According to Insider Monkey’s hedge fund database, Cantillon Capital Management, managed by William von Mueffling, holds the biggest position in S&P Global Inc. (NYSE:SPGI). Cantillon Capital Management has a $688.5 million position in the stock, comprising 6.7% of its 13F portfolio. Coming in second is Egerton Capital Limited, managed by John Armitage, which holds a $469.7 million position; 3.4% of its 13F portfolio is allocated to the company. Remaining members of the smart money with similar optimism include Lone Pine Capital, William B. Gray’s Orbis Investment Management and Farallon Capital. In terms of the portfolio weights assigned to each position Valley Forge Capital allocated the biggest weight to S&P Global Inc. (NYSE:SPGI), around 23.04% of its portfolio. IBIS Capital Partners is also relatively very bullish on the stock, dishing out 10.79 percent of its 13F equity portfolio to SPGI.

As industrywide interest jumped, key money managers were leading the bulls’ herd. Junto Capital Management, managed by James Parsons, created the most valuable position in S&P Global Inc. (NYSE:SPGI). Junto Capital Management had $38.2 million invested in the company at the end of the quarter. Sander Gerber’s Hudson Bay Capital Management also made a $10.3 million investment in the stock during the quarter. The following funds were also among the new SPGI investors: Matthew Tewksbury’s Stevens Capital Management, Anand Parekh’s Alyeska Investment Group, and Jeffrey Talpins’s Element Capital Management.

Let’s also examine hedge fund activity in other stocks – not necessarily in the same industry as S&P Global Inc. (NYSE:SPGI) but similarly valued. We will take a look at Zoetis Inc (NYSE:ZTS), Vale SA (NYSE:VALE), The Blackstone Group Inc. (NYSE:BX), and Crown Castle International Corp. (NYSE:CCI). This group of stocks’ market values are closest to SPGI’s market value.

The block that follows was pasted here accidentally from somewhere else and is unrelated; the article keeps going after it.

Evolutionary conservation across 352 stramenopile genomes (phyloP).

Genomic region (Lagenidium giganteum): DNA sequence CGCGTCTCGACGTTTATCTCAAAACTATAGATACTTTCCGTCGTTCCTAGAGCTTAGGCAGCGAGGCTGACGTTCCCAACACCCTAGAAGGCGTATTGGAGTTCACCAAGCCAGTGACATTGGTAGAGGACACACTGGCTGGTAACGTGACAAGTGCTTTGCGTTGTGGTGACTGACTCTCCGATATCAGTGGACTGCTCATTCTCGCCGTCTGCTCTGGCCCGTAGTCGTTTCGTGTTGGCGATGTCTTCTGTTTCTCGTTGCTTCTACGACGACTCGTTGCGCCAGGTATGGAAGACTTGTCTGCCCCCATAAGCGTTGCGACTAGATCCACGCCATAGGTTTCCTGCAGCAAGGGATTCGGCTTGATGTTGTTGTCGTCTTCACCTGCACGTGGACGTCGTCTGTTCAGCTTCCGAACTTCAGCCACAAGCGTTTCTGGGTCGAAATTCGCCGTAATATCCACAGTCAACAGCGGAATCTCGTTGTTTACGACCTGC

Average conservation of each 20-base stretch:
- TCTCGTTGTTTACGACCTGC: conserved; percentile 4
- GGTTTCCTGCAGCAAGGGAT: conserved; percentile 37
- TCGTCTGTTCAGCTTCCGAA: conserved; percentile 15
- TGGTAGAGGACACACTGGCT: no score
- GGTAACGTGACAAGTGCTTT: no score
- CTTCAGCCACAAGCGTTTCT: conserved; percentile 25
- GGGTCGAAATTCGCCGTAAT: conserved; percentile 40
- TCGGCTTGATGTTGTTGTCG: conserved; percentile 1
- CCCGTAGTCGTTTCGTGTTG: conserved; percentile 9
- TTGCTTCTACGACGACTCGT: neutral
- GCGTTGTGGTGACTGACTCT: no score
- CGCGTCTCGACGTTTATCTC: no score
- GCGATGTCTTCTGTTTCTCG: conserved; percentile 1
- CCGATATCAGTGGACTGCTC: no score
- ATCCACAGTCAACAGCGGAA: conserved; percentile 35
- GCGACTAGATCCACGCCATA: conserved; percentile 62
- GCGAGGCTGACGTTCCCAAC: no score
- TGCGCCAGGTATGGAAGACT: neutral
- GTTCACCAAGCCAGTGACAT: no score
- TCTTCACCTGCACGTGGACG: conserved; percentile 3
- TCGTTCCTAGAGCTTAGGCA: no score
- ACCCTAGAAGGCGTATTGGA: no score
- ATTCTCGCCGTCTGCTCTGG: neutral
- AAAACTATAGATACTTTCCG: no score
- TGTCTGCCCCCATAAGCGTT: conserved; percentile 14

Ticker No of HFs with positions Total Value of HF Positions (x1000) Change in HF Position
ZTS 46 2229489 6
VALE 28 1453835 7
BX 41 1571733 11
CCI 34 1849678 1
Average 37.25 1776184 6.25

View table here if you experience formatting issues.

As you can see these stocks had an average of 37.25 hedge funds with bullish positions and the average amount invested in these stocks was $1776 million. That figure was $3925 million in SPGI’s case. Zoetis Inc (NYSE:ZTS) is the most popular stock in this table. On the other hand Vale SA (NYSE:VALE) is the least popular one with only 28 bullish hedge fund positions. Compared to these stocks S&P Global Inc. (NYSE:SPGI) is more popular among hedge funds. Our calculations showed that top 20 most popular stocks among hedge funds returned 34.7% in 2019 through November 22nd and outperformed the S&P 500 ETF (SPY) by 8.5 percentage points. Hedge funds were also right about betting on SPGI as the stock returned 8.3% during Q4 (through 11/22) and outperformed the market by an even larger margin. Hedge funds were clearly right about piling into this stock relative to other stocks with similar market capitalizations.

Disclosure: None. This article was originally published at Insider Monkey.